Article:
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Utah governor signs bills to fund coyote killings

Published March 18, 2012 1:19 pm

Programs aim to increase the killing of predators in order to restore deer herds.
This is an archived article that was published on sltrib.com in 2012, and information in the article may be outdated. It is provided only for personal research purposes and may not be reprinted.

Gov. Gary Herbert signed two bills on Saturday that take aim at coyotes by funding programs to step up the killing of the predators in an attempt to increase the population of mule deer and protect livestock.

The governor used the backdrop of bow and arrow maker Hoyt Archery west of the Salt Lake City International Airport and a friendly crowd of employees and hunters to sign SB245 and SB87. The House and Senate overwhelmingly approved the bills during the recently concluded general session of the Utah Legislature.

The Mule Deer Protection Act, SB245, appropriated $500,000 to the Division of Wildlife Resources to establish programs to reduce the coyote population in areas where the mule deer herds have suffered significant population losses over the past few decades. SB87 imposes a $5 fee on big-game hunting permits to go toward predator-control programs.

Herbert touted the measures as important for Utah's economic growth, citing hunting, fishing and wildlife watching as a $2.3 billion part of the state's economy.

"What we're talking about today is really important for our economy going forward," he told the crowd that gave him a standing ovation.

Bob Friel, a hunter from Mapleton who attended the signing ceremony, said the bills were needed to help bring back the state's mule deer population, which would attract more hunters and boost Utah's economy. More deer mean more licenses sold and more hunters spending money on things like meals at restaurants, he said.

"This is an economic issue for the state of Utah," Friel said.

The Humane Society of Utah had opposed the bills. Director Gene Baierschmidt said Saturday another part of the legislation, raising the bounty from $20 to $50 for bringing in a pair of coyote ears, is a poor method of reducing predator populations.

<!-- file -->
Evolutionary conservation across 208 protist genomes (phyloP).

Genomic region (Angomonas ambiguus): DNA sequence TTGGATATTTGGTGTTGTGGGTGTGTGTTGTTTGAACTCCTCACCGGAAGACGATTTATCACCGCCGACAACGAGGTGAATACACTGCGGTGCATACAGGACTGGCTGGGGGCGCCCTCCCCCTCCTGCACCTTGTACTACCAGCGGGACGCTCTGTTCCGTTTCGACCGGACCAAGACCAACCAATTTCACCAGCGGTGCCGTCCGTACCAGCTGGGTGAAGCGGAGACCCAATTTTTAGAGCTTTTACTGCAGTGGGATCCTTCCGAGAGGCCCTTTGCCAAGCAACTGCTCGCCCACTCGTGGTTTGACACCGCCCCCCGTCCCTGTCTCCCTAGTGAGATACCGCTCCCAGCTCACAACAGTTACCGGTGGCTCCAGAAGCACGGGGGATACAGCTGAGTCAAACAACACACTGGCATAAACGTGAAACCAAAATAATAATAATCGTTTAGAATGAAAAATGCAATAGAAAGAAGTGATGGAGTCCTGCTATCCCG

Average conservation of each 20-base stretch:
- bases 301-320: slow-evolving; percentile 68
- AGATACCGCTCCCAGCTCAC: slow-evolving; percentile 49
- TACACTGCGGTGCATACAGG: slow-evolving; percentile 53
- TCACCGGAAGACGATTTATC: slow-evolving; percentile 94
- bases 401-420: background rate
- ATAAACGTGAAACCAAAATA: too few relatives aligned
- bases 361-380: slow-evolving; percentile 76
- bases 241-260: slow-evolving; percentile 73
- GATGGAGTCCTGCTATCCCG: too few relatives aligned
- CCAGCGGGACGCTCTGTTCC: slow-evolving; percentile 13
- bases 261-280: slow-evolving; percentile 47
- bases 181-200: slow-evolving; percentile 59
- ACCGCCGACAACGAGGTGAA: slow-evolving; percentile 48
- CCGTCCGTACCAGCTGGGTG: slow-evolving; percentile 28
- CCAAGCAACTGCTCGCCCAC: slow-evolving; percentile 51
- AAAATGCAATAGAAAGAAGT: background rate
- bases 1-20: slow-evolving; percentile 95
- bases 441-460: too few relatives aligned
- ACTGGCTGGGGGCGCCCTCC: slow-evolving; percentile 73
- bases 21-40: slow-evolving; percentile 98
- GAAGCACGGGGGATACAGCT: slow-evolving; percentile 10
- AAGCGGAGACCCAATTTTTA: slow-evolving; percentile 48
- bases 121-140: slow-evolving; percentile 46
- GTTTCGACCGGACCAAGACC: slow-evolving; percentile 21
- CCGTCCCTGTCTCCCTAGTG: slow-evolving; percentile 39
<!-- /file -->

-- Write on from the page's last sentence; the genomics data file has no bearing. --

"We think it's ridiculous to send the public out there to do that," he said. "For example, if someone is living in St. George and they go and they bring back a bunch of ears of coyotes, there might not even be a problem in that area."

Jay Banta of Torrey, a hunter, biologist and former federal wildlife manager, said the "misnamed 'Mule Deer Protection Act' is simply throwing money at a solution for a reduced deer herd that won't work."

"There are plenty of well-conducted, peer-review wildlife studies of the impacts of coyote control on deer herds that show it just does not accomplish anything close to what proponents contend it will," he said in an email. "When the best scientifically valid studies show this does not work, why would we 'throw good money after bad?' "

Rural legislators who attended the bill signing spoke nostalgically of the 1960s when mule deer were plentiful and tens of thousands more hunters streamed in to hunt them.

Rep. Kay L. McIff, R-Richfield, also cited a case of what he said was a rancher who recently lost 30 lambs to coyotes.

"This is a targeted bill — it targets fawning areas," McIff said. "It targets the areas where lambs go after birth. It's designed not to eradicate but to control. We can live side by side with Wile E. Coyote at some level but not the level that now exists."

Don Peay, founder of Sportsmen for Fish and Wildlife, praised Herbert and said the bills would be effective at increasing the size of deer herds.

"We've done a lot of habitat work, highway work; we'd done the research; we've done the studies," he said. "This will be the last thing that makes us go from a declining deer herd to one of the best deer herds in the world."